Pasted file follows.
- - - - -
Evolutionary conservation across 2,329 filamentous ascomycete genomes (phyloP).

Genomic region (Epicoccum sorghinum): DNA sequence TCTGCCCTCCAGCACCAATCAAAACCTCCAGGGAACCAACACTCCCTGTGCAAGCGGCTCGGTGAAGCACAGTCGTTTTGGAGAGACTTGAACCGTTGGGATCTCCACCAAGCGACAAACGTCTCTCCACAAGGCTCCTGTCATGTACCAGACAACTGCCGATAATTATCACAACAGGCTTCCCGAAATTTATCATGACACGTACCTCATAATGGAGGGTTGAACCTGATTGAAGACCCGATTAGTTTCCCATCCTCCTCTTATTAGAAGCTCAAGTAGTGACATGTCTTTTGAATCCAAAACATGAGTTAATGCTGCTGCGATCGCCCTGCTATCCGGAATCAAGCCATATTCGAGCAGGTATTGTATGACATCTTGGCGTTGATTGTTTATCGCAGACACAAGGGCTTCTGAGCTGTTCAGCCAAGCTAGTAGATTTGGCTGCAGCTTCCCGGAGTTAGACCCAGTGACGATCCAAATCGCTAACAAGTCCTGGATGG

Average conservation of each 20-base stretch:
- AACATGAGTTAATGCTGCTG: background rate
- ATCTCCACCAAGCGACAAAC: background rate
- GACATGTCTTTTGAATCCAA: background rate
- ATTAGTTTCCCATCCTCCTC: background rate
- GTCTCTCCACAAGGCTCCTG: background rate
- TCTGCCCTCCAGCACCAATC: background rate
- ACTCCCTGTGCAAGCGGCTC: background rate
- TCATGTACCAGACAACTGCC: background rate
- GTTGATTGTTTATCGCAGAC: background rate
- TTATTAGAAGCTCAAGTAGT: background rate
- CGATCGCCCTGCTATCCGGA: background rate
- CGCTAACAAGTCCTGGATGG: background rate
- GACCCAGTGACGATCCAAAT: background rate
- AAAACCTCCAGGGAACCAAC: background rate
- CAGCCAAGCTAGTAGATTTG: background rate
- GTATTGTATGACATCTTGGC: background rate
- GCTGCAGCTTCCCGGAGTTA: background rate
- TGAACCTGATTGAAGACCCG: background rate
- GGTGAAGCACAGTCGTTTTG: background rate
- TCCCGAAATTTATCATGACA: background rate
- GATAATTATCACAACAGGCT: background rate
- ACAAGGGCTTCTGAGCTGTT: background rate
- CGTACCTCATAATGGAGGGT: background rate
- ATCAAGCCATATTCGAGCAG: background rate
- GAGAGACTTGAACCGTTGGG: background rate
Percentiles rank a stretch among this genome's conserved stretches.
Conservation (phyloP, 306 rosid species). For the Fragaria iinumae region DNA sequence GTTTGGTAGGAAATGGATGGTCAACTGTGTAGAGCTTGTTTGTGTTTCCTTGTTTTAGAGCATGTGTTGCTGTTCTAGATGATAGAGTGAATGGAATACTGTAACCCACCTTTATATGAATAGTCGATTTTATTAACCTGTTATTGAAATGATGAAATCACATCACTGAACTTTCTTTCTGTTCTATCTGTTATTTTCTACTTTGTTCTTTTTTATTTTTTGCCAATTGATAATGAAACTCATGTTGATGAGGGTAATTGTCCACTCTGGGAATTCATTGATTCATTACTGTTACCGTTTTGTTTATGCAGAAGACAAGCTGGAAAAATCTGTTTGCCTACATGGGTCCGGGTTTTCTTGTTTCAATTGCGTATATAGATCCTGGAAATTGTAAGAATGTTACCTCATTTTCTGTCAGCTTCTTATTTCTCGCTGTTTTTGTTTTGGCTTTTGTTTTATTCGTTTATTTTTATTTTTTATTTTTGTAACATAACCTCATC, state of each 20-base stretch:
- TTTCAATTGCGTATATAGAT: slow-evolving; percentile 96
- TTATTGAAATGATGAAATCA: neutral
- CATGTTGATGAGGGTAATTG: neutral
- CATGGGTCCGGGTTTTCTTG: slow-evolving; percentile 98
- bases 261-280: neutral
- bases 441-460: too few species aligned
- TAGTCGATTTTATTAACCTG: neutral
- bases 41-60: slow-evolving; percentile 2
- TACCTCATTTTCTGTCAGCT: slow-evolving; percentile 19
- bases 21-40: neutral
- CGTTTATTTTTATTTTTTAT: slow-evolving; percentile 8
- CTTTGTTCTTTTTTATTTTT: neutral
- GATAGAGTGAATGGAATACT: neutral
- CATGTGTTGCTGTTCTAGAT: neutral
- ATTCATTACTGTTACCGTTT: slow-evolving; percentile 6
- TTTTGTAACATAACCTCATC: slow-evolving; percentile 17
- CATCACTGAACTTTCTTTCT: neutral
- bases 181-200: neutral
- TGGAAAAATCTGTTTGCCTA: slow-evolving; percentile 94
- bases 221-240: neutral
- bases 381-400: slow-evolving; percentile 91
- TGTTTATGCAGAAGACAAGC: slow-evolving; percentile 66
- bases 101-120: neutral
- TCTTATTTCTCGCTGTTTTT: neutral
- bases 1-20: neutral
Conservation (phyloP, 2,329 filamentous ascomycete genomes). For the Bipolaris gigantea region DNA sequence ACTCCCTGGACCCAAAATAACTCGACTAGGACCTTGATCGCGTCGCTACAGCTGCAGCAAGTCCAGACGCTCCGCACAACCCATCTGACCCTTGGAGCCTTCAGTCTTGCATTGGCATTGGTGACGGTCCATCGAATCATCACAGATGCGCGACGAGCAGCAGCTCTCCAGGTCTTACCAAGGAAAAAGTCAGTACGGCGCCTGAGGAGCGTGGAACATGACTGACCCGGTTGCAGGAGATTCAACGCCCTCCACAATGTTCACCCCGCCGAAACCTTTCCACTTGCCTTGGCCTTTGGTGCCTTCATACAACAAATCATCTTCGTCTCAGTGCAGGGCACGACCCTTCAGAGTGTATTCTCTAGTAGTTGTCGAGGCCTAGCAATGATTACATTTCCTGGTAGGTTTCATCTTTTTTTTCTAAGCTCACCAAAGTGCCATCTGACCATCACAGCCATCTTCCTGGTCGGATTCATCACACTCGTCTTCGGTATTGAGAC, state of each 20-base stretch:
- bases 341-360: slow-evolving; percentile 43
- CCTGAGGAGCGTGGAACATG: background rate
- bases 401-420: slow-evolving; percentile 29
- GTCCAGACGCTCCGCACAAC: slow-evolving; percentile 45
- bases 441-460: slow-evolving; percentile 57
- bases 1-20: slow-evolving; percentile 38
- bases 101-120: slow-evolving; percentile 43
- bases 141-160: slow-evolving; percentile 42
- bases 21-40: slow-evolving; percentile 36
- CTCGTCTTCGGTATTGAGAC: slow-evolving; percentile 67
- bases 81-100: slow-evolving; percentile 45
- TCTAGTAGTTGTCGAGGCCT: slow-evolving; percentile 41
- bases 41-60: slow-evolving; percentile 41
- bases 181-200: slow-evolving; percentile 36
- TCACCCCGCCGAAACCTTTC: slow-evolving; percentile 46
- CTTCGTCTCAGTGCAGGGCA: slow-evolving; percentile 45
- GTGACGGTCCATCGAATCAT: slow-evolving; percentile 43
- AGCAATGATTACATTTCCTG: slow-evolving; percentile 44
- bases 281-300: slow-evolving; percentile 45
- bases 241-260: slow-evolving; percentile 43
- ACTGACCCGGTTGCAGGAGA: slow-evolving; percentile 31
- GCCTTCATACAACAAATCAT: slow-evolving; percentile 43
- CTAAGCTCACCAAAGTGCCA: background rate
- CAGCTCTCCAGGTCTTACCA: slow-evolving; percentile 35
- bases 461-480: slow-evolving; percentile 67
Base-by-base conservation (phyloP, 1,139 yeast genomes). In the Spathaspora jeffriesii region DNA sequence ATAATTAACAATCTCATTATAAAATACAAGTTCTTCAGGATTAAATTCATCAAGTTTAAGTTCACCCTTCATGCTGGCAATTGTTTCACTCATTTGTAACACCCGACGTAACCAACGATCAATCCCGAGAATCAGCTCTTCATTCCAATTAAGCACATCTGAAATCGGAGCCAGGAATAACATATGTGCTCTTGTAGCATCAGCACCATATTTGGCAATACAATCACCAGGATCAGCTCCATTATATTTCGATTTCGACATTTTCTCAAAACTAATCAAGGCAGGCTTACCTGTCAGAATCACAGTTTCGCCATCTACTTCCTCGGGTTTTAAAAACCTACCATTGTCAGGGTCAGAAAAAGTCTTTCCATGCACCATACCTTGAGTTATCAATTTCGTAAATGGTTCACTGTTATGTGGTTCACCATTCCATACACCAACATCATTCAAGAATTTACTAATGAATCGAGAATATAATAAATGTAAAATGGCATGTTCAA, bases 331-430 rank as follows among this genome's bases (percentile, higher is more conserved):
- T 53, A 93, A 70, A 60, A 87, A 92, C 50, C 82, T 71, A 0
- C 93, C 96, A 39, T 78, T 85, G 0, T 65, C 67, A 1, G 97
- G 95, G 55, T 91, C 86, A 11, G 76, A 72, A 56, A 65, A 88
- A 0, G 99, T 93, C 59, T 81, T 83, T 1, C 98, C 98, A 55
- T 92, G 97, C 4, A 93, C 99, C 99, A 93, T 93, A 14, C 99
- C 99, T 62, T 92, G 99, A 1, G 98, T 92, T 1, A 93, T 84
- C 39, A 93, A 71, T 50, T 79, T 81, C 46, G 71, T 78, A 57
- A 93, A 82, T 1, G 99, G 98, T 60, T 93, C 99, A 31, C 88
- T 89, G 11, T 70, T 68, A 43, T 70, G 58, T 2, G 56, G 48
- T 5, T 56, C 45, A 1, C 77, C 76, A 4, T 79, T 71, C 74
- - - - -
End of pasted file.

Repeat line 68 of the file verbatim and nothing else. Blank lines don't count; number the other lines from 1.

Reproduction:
- TCTAGTAGTTGTCGAGGCCT: slow-evolving; percentile 41